More than 190 countries have struck an agreement at the latest round of UN climate talks putting efforts to secure a new international deal to tackle global warming back on track.
The talks in Cancun, Mexico, are the latest attempt to make progress towards a new global deal on tackling climate change, after last year's meeting in Copenhagen failed amid chaotic scenes, to secure a new legally-binding treaty on cutting emissions, instead delivering only a weak voluntary accord.
At the end of two weeks of talks in Mexico, government ministers and officials agreed a deal which Climate Change Secretary Chris Huhne described as a "serious package" of measures.
He acknowledged the agreement did not give everybody everything they wanted and would still require work towards a final deal at a meeting next year in Durban, South Africa.
Environmental campaigners said it threw a lifeline to efforts to get a deal to tackle climate change but there was still much work to do, in particular to close the "gigatonne gap" between the greenhouse emissions cuts countries have pledged and the reductions needed to limit temperature rises to no more than 2C.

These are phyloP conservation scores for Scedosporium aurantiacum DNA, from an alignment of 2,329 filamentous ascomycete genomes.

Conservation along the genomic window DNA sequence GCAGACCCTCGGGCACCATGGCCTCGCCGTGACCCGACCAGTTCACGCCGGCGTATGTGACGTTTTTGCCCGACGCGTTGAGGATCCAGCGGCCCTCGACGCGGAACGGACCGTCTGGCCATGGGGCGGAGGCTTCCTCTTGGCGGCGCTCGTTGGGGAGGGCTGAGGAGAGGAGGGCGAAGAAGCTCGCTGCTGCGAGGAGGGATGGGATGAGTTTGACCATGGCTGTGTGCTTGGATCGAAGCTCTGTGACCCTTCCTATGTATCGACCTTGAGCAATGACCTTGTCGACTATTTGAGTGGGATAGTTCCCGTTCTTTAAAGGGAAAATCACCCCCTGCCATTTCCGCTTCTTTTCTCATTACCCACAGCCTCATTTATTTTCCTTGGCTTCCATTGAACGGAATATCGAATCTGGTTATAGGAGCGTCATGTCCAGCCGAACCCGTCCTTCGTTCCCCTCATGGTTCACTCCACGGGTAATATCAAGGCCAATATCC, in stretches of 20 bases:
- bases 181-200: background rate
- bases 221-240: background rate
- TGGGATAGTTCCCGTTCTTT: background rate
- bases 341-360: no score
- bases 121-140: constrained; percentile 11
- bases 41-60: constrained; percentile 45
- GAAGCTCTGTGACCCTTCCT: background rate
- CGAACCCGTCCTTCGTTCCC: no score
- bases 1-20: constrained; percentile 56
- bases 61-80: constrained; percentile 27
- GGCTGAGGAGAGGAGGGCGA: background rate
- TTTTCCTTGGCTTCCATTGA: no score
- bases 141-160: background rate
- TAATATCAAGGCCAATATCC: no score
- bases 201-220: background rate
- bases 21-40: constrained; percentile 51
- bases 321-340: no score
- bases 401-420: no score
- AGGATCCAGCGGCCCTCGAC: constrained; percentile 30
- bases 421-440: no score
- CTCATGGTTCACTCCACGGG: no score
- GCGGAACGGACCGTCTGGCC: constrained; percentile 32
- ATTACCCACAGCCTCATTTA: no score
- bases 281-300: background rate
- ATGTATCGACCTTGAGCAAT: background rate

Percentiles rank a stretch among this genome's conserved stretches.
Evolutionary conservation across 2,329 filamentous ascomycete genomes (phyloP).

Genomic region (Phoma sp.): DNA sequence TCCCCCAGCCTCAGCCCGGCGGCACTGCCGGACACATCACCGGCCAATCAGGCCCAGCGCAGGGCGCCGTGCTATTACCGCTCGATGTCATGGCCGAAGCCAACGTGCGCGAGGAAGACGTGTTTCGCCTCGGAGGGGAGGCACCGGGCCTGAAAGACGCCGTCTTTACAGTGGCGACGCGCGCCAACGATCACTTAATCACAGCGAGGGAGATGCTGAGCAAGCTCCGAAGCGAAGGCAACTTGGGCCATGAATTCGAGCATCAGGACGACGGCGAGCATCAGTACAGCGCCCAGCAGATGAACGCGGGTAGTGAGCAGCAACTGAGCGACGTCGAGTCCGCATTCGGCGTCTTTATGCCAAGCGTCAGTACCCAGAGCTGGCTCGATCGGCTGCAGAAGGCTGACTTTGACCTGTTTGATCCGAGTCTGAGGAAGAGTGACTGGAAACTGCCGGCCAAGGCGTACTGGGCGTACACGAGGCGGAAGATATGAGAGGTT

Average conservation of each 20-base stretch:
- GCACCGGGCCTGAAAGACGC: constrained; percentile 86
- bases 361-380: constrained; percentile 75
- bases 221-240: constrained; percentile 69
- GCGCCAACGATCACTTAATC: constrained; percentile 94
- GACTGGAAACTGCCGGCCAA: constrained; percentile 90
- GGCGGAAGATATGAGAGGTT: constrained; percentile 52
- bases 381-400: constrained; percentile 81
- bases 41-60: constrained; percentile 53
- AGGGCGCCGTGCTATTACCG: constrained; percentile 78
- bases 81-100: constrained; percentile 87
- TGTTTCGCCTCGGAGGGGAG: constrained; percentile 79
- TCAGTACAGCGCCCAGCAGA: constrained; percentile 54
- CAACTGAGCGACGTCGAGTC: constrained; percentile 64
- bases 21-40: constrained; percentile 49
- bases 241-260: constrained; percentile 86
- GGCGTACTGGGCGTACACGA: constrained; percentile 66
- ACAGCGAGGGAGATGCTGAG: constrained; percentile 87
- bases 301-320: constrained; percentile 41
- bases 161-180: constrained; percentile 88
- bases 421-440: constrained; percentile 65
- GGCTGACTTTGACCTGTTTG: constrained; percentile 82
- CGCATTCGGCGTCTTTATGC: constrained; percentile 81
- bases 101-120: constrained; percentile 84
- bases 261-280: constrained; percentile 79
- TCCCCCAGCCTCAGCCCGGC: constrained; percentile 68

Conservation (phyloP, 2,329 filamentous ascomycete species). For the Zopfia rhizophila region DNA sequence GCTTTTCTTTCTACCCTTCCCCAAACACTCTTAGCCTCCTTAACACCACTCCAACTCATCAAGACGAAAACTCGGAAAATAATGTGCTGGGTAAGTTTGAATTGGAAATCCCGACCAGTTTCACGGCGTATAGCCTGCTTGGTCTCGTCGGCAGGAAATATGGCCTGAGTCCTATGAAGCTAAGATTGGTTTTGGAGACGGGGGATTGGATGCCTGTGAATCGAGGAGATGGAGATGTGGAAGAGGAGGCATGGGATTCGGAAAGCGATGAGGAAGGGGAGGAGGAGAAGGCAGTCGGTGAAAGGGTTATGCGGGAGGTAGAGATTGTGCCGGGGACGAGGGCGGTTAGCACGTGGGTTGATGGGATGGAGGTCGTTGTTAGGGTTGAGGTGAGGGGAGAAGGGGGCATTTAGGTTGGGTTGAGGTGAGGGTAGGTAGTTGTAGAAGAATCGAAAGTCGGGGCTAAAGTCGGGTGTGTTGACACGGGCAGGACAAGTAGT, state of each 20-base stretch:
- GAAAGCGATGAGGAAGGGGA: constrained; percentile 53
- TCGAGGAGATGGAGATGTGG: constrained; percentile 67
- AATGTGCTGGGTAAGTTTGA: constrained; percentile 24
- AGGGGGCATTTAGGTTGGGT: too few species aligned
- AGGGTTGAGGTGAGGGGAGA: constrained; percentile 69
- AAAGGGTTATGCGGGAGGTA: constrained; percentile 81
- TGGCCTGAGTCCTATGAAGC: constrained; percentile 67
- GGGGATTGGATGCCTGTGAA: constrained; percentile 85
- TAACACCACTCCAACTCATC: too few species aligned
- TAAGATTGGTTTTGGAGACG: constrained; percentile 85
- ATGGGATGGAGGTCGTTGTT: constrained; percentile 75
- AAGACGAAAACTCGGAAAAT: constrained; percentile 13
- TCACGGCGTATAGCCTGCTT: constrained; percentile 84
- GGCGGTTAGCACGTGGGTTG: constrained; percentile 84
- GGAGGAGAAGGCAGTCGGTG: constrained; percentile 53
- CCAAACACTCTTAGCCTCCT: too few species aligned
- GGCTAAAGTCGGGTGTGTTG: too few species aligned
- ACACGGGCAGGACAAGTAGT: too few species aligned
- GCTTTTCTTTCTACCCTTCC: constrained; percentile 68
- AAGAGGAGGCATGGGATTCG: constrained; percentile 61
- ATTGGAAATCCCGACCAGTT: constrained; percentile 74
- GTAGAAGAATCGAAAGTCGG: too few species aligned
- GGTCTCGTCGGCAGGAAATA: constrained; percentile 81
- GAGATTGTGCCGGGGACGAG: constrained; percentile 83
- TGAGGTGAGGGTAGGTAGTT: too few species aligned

Friends of the Earth's international climate campaigner Asad Rehman described the Cancun agreement as weak and ineffective - but said it gave the world a "small and fragile lifeline".
And he warned: ""The emissions cuts on the table could still lead to a global temperature increase of up to five degrees which would be catastrophic for hundreds of millions of the world's poorest people."
The agreement acknowledges the need to keep temperature rises to 2C and brings non-binding emissions cuts pledges made under the voluntary Copenhagen Accord, hammered out in the dying hours of last year's conference, into the UN process.
Representatives from country after country acknowledged the agreement was not perfect, but that they supported it as progress towards a final deal - although Bolivia hit out at the proposals, likening them to genocide.